The 5 Biggest Myths on the Syrian uprising

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The 5 Biggest Myths on the Syrian uprising

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  • 01/10/13 The 5 Biggest Myths on the Syrian uprising | Hizb ut-Tahrir Britain 1/4


    The 5 Biggest Myths on the Syrian uprising

    1. The crisis in Syria is a civil war with sectarian differences the central problem?

    The uprising in Syria took place in the context of the Arab spring, which resulted in the overthrow of a number of

    rulers in the region. With the region in turmoil it was just a matter of when the Arab spring would reach Syria. In

    March 2011 a number of young students wrote (

    teenage-refugee-who-helped-ignite-syrias-war.html?_r=0) Syria needs a change of system, in the form of graffiti in

    Deraa, in the South of the country. The government, nervous as leaders were being toppled around the Arab world,

    reacted furiously to the sight, arresting the teenagers and more than a dozen other boys and then torturing them for

    weeks. This led to many people carrying out individual acts of dissent, which then galvanised nationwide protests.

    The regimes response was typically brutal, security forces quickly responded to mass protests that were spreading

    fast, firing live ammunition at crowds and attacking the focal points of the demonstrations. Before March 2011 came

    to an end the Ummah of Syria made their position clear to the regime no longer were they prepared to live under

    oppression. Across the country the people of Syria took up arms and the regime continued to indiscriminately

    slaughter protesters. Sensing he would be joining Ben Ali, Mubarak and Gaddafi, Bashar al-Assad ordered the launch

    of major military operations to suppress the resistance.

    The idea that there is a sectarian war in Syria is a false one. From its start the Syrian uprising was against the

    oppressive security state of the secular, Arab nationalist Baathist regime. It happens that the regime is led and

    dominated by members of the Alawi community. Trying to paint the Syrian uprising as a sectarian struggle rather

    than one against an oppressive secular dictatorship plays into the hands of the Assad regime, which was the first to

    state that the rebellion was of a sectarian nature. The claim was originally part of the regimes attempt to re-frame the

    revolution as a civil war being fought along sectarian lines, rather than it facing a nascent popular uprising.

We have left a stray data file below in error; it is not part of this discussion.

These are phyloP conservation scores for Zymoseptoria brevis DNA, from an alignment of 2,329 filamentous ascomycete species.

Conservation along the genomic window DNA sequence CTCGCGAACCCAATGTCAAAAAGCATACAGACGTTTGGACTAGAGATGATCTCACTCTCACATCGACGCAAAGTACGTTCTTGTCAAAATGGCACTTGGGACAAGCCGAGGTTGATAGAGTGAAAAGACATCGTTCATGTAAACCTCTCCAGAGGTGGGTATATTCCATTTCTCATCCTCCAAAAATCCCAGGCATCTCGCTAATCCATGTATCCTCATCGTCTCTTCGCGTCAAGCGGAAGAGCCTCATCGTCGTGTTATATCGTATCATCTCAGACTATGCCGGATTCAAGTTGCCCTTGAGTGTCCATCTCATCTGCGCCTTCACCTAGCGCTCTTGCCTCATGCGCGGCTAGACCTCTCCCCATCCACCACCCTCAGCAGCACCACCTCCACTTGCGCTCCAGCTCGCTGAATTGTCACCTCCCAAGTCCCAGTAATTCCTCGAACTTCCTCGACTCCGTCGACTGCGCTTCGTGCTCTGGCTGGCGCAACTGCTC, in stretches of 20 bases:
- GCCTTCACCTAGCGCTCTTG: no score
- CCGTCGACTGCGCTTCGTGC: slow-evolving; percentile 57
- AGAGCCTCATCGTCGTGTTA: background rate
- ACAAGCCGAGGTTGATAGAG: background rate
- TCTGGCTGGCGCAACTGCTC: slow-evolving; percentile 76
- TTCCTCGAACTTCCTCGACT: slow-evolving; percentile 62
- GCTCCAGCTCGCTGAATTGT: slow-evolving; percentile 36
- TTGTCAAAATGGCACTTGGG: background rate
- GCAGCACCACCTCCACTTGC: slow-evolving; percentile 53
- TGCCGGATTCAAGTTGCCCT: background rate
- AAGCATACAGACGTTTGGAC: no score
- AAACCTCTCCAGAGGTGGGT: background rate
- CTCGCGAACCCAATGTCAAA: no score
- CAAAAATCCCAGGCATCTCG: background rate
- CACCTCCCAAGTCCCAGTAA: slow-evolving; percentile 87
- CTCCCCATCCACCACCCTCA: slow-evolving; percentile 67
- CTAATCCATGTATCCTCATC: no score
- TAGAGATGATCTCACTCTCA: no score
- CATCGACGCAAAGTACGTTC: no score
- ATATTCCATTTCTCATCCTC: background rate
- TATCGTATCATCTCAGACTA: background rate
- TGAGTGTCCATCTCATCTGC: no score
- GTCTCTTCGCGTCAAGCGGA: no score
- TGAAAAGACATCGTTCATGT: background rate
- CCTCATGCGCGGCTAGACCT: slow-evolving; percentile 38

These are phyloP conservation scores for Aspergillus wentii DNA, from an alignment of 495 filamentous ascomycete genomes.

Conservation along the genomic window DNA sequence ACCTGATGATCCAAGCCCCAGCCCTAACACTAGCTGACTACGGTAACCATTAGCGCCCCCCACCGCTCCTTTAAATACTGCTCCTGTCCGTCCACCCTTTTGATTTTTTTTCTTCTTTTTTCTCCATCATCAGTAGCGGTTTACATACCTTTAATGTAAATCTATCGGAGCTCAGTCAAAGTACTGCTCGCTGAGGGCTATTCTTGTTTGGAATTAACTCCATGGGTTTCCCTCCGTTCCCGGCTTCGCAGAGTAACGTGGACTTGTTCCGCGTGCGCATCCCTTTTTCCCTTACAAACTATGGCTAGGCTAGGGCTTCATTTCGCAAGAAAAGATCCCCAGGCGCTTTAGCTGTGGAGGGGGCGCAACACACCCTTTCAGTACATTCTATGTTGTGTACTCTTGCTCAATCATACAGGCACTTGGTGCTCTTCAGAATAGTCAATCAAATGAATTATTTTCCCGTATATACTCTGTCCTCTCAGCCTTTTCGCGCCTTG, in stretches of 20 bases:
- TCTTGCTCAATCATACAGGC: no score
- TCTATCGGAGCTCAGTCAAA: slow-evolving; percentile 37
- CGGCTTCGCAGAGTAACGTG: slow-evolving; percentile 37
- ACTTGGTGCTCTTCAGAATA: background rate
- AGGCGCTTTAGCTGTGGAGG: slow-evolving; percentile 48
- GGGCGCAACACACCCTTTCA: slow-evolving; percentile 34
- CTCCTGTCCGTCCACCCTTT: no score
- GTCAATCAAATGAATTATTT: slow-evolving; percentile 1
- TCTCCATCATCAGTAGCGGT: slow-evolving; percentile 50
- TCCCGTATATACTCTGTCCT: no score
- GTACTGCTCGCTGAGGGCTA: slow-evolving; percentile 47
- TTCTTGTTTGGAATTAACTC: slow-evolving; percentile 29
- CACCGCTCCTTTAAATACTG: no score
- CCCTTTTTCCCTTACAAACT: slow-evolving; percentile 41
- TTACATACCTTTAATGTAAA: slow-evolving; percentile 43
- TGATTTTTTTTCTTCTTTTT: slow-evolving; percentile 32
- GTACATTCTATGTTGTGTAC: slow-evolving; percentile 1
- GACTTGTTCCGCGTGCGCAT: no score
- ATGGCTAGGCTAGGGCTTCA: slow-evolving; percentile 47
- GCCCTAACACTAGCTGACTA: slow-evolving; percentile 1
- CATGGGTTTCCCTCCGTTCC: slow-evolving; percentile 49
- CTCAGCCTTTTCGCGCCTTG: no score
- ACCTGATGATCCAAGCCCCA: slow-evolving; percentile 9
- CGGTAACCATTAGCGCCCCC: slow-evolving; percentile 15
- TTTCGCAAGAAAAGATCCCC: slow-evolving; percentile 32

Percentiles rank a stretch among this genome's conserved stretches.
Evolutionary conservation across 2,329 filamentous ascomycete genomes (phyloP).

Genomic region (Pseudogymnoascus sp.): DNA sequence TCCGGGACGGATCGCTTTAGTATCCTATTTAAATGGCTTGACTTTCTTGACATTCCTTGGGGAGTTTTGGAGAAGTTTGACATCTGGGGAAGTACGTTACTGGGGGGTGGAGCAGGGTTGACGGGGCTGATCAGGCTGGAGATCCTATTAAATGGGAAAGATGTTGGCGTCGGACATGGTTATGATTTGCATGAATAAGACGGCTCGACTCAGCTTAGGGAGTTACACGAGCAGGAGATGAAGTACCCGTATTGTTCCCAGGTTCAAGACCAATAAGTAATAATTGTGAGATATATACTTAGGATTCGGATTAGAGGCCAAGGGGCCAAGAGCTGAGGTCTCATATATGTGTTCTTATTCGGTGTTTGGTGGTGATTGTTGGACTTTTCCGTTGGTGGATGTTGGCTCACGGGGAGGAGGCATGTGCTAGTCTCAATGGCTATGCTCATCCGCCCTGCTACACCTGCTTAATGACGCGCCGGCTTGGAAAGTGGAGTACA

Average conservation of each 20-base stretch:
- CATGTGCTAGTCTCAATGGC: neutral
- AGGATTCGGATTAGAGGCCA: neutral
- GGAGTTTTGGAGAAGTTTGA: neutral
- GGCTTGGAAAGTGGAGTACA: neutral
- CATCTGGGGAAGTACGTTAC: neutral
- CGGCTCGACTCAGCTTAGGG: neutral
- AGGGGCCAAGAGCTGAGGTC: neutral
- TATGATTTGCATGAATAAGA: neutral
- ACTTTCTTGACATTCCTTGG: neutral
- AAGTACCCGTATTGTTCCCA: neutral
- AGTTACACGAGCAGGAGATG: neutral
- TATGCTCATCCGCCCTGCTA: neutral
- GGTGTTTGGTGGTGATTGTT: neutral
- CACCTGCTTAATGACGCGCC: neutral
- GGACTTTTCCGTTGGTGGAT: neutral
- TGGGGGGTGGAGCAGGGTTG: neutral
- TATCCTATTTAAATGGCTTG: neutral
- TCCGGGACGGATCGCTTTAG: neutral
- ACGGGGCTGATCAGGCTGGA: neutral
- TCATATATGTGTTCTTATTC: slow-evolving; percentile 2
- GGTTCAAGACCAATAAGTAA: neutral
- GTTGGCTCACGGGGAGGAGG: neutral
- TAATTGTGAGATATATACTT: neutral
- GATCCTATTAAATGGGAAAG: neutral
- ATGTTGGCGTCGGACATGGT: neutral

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    With so much instability in the country some have engaged in individual acts of sectarianism, some of it is an

    inevitable reaction in light of the overt sectarianism introduced by the regime into the struggle with its opponents,

    which has been reinforced by anti-Shia rhetoric largely emanating from Saudi Arabia. However, it ought to be clear

    that the uprising was not in origin due to the Alawi or Shia nature of the regime but as a result of anger and

    discontent with the secular dictatorship people in Syria have suffered under for decades.

    2. The West supports the people of Syria in its struggle against Bashar al-Assad?

    Whether it is the US, France or Britain their support for the people of Syria has not gone beyond mere rhetoric. What

    the west says and what it has actually been doing are very different. Britain and the US made their positions clear

    when the uprising started, when both William Hague of Britain and Hilary Clinton of the US described al-Assad as a

    reformer who should be given time.

    As the uprising spread and took on a violent turn the US began talking with certain opposition groups and dissidents,

    who eventually formed the Syria National Council. In a short time these global trotting dissidents became the official

    opposition, despite having no presence in Syria. The West has only supported this faction as they do not want the

    Islamic minded elements of the Syrian population to have any influence in the country. The New York Times

    highlighted this: American officials have been increasingly worried that extremist members of the resistance against

    the government of President Bashar al-Assad, notably the Al Nusra Front, will take control of portions of Syria and

    cement its authority by providing public services, much as Hezbollah has done in Lebanon.